[0130]FIG. 56 is a screenshot illustrating a “frequently asked questions” page which encourages participation in the online dispute resolution process and builds authority of users and potential users of system 10.

[0131]FIG. 57 is a screenshot illustrating a screen which can be used to obtain the commitment of a party to a certain dispute resolution mode, e.g., mediation, which can occur before the other party to the dispute commits to or is charged for that dispute resolution mode.

[0132]FIG. 58 is a screenshot illustrating an interface for centralized administration of dispute resolution specialists.

[0133]FIG. 59 is a screenshot illustrating an interface for centralized administration of dispute resolution specialist giving administrators the ability to define groups of dispute resolution cases and the ability to direct a case volume of dispute resolution cases to a dispute resolution specialist or group of specialists.

[0134]FIG. 60 is a screenshot illustrating an interface for a dispute resolution administrator providing the administrator with the ability to route a dispute resolution case to a specific dispute resolution specialist or group of dispute resolution specialists.

[0135]FIG. 61 is a screenshot illustrating an interface for a dispute resolution specialist or dispute resolution administrator to prioritize and/or sort dispute resolution cases in order to manage high volumes of concurrent cases.

[0136]FIG. 62 illustrates a process for displaying online entity selling practices which helps avoid dispute or provides an easy access to the ODR system 10. From the seal member services area (450), an online entity links to policy definition tools (470). There the online entity defines (472) the online marketplace or sector of an online marketplace for which a selling practice, or selling practices, of the online entity is to be displayed. The online entity further determines how the policies will be displayed (473) with options that can include display in an online marketplace listing, or in an automated email to a winning bidder on an online marketplace. The online entity customizes (474) its selling practices or policies, or uses an online wizard (making a series of online selections) to choose selling practices or policies. The policies or practices are defined by category (476) such as payments, delivery, refunds and returns, contact information, fees or other information. The online entity is allowed to view samples (480) specific to the online marketplace or a particular sector of an online marketplace. When completed, the seal member profile database 38 is updated and the online entity is allowed to preview (478) the functionality of the selling practices or policies selected. Policies can be viewed through multiple display functionality 434 as defined in 473. The online entity may also choose to have the policies automatically displayed on new listings in an online marketplace 486, or automatically e-mail (488) such policies to a bidder, winning bidder or buyer. The entity can also define what is displayed when a user clicks on the seal (484).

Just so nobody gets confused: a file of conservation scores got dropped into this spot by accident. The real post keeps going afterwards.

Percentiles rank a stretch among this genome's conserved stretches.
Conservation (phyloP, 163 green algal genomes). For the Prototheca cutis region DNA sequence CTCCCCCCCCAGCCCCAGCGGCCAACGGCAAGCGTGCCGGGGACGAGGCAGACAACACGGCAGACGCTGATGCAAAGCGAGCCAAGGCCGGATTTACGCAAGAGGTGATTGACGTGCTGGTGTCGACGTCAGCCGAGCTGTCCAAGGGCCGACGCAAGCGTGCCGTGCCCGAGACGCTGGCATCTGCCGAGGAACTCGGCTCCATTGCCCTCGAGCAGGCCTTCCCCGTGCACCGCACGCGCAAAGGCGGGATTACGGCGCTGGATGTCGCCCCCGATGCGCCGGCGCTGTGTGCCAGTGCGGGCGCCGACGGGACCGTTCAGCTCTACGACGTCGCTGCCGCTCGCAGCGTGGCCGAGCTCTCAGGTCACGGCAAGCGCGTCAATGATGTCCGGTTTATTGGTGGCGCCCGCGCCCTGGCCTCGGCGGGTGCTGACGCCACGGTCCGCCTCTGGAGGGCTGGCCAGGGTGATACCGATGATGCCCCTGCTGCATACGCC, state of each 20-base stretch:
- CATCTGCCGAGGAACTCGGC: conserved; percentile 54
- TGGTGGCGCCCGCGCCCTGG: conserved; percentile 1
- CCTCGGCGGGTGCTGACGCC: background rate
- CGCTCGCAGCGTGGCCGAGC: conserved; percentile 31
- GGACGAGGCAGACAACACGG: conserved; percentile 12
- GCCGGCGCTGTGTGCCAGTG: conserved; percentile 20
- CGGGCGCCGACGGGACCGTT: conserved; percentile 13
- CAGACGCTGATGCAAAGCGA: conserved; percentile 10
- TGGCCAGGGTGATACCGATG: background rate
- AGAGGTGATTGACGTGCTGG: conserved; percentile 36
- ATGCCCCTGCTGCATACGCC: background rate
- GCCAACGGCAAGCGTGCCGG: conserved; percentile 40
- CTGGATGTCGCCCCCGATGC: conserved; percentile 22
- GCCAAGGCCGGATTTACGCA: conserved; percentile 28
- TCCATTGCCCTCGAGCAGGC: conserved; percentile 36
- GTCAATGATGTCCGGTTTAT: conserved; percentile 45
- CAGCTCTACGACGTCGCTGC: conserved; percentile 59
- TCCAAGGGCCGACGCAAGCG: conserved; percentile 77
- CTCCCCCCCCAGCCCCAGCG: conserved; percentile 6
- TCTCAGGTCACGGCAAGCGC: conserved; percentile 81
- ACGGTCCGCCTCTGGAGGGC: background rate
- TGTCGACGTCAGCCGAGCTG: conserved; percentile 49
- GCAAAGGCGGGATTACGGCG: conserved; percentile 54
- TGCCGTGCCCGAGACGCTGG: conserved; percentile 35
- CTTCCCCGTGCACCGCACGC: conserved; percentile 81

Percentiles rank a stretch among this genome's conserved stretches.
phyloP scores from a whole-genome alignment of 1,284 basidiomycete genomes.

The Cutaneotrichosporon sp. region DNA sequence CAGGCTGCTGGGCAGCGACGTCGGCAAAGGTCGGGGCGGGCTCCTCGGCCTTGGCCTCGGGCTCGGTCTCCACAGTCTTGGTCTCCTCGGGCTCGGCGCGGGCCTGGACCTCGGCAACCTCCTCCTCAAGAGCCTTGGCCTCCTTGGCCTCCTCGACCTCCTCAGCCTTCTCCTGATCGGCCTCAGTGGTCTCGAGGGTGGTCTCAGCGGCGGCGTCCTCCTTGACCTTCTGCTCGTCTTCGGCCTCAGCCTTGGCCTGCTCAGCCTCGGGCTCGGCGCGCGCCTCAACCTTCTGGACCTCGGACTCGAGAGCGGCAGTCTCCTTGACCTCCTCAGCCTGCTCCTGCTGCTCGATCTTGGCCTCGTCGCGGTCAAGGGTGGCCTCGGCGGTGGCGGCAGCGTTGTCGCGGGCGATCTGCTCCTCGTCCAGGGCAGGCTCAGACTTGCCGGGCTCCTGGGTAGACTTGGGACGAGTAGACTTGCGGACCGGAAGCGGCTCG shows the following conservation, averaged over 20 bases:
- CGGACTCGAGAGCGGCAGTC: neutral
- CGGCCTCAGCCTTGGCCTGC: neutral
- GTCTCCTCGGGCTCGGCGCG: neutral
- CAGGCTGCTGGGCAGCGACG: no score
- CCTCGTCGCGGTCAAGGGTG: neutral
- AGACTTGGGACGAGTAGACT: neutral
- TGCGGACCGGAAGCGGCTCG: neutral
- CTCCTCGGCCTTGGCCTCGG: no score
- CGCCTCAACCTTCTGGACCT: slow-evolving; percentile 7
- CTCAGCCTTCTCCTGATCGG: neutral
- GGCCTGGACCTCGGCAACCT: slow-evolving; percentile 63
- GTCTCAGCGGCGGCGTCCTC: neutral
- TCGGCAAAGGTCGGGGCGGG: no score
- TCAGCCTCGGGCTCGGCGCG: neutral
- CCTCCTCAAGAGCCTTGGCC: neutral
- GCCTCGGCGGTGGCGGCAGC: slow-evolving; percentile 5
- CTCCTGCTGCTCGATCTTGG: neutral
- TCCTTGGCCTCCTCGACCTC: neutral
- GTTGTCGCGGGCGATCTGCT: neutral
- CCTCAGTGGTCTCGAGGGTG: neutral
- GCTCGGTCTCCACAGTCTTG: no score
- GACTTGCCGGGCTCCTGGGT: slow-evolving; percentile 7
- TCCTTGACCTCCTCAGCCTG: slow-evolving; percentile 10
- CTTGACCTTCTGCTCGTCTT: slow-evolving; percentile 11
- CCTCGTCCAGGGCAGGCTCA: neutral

[0137]FIG. 63, FIG. 64, FIG. 65 and FIG. 66 are screenshots illustrating policy or selling practice definition for an online entity, including a selling policy or practice creation tool using a wizard. FIG. 67 is a screenshot illustrating display of selling policies or selling practices of an online entity in the automotive sector of an online marketplace. FIG. 68 is a screenshot illustrating a click through to enable display of selling policy or selling practice details and easy access to online dispute resolution system 10. FIG. 69 is a sample winning bidder email automatically sent to the winning bidder in an online marketplace, which reminds them of a seal members commitments and provides the winner with a link to the seal members profile page, with access to file an online dispute.

[0138]FIG. 70 is an overview of integrated systems supporting compliance verification in online marketplace 18 including seal member compliance database 17, a dynamic media object representing a seal certification 494, verification in compliance processes 493, an online dispute resolution database 12 and information access to historical sales data 490, active listings 491 and reputation system 492.

[0139] Various modifications and alterations of this invention will be apparent to those skilled in the art without departing from the scope and spirit of this invention. It should be understood that this invention is not limited to the illustrative embodiments set forth above.

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Classifications
U.S. Classification705/309, 705/80
International ClassificationG06Q30/00, G06Q10/00
Cooperative ClassificationG06Q30/06, G06Q10/10, G06Q50/182, G06Q50/188
European ClassificationG06Q10/10, G06Q50/188, G06Q30/06, G06Q50/182
Legal Events
DateCodeEventDescription
Feb 2, 2004ASAssignment
Owner name: SQUARETRADE, INC., CALIFORNIA
Free format text: ASSIGNMENT OF ASSIGNORS INTEREST;ASSIGNORS:VAIDYANATHAN, LALITHA;QUINN, JOHN;KHAISHGI, AHMED;AND OTHERS;REEL/FRAME:014941/0455;SIGNING DATES FROM 20040108 TO 20040113